editor built into Chrome OS, which supports cropping, brightness and image
rotation, we were unable to find a photo editor with additional features that worked
offline, greatly reducing our productivity were we to experience a network outage.
Additionally, simple tasks such as printing are also unavailable once the
Internet is disconnected. Despite the USB ports that grace the sides of Chrome
books, Chrome OS does not have any printer drivers, instead relying exclusively
on Cloud Print. While many users won't miss this feature, users with a spotty
Internet connection and numerous printing needs may want to look for a different
Security is also tight, as all applications are Web-based and sandboxed.
Hence, programs do not have the ability to corrupt the machine's operating system
with viruses or malware. Google also said that all firmware upgrades are free and
automatically downloaded, unlike its competitors which demand hundreds of
dollars for new OS versions.
Google pointed out that Google Chrome OS, on the other hand, is based on
the Internet browser interface which almost every PC user is familiar with. Not
only is it fast (the December preview version boots up in under 7 seconds), the
Web-based program leverages the advantages of cloud computing so that all your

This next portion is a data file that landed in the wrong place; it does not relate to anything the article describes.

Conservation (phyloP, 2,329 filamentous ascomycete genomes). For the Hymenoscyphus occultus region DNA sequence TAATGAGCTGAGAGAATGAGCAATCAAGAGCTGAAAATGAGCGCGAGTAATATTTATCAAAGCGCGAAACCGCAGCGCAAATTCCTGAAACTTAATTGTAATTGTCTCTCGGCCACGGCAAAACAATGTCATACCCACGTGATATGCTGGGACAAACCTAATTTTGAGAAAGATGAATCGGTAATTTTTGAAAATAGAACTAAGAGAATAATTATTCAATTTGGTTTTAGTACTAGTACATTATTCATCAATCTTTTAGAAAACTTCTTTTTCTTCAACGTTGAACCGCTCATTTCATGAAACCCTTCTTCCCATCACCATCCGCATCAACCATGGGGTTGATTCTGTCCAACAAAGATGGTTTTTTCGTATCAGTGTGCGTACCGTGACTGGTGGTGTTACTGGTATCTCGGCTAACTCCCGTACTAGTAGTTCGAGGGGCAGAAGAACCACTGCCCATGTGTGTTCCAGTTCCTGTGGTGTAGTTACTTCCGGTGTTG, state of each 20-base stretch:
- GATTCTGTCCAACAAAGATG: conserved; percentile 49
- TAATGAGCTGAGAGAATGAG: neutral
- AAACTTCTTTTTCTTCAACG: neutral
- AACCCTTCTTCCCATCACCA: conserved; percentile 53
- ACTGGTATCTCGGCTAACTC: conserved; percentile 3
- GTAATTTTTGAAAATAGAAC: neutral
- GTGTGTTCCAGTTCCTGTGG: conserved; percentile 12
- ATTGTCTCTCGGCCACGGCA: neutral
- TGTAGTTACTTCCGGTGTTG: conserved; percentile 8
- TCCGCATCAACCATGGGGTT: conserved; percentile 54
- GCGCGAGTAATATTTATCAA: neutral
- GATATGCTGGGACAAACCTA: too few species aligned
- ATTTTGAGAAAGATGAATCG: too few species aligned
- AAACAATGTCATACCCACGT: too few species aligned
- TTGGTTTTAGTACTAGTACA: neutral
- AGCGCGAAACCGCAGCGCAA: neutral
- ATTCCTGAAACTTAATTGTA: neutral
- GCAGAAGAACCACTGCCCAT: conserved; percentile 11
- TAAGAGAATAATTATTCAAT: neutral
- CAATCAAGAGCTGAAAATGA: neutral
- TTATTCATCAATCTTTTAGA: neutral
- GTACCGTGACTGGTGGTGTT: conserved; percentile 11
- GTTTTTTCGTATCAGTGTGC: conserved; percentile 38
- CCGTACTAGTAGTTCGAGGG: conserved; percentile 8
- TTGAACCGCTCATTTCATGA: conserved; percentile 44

data is located online and can be accessed via any computer. In fact, a Chromebased Netbook will save the last open Web page or application online such that
you can log into any portable using Google's OS and resume exactly where you left
Due to the tight integration between the operating system and the Internet,
what happens when one is cut off from the Web? Despite high Net penetration
rates worldwide, a traveler to a foreign land may not want to pay for online access,
which, in some countries, can be very expensive. A Chrome-based Netbook will
still be able to open multimedia files and play videos, but there is no built-in
application to open Word or PDF documents. The fact that Google currently has no
provisions for installing third-party software is another stumbling block.
Further concern is data security. With traffic taking place between the
Netbook and the Internet cloud, hackers can sniff out Internet packages and
intercept information between a PC and a Wi-Fi router.
Last but not least, we were told during the briefing that hardware not
based on common standards may not be compatible with Chrome OS. Peripherals
such as mouse, keyboard and thumb drives will have no problems. However,
Webcams, printers and scanners may be a no-go. Google mentioned that it has a
solution to the printing issue in the works, though it did not give a definite answer
for other devices.
As the epic operating-system battle continues between OS X and Windows,
a lesser-known contender is slowly gaining ground. Google's Chrome OS is built
on the assumption that users spend a majority of their computer time online, and
that Internet connectivity is becoming ubiquitous. Since its release in 2009,
Chrome is already on version 25, which brings with it a better Flash engine, multi
monitor support and improved Bluetooth connectivity. Can a Chrome book
successfully replace a notebook running OS X or Windows? Or does Google's
Web-based operating system still lag behind the competition?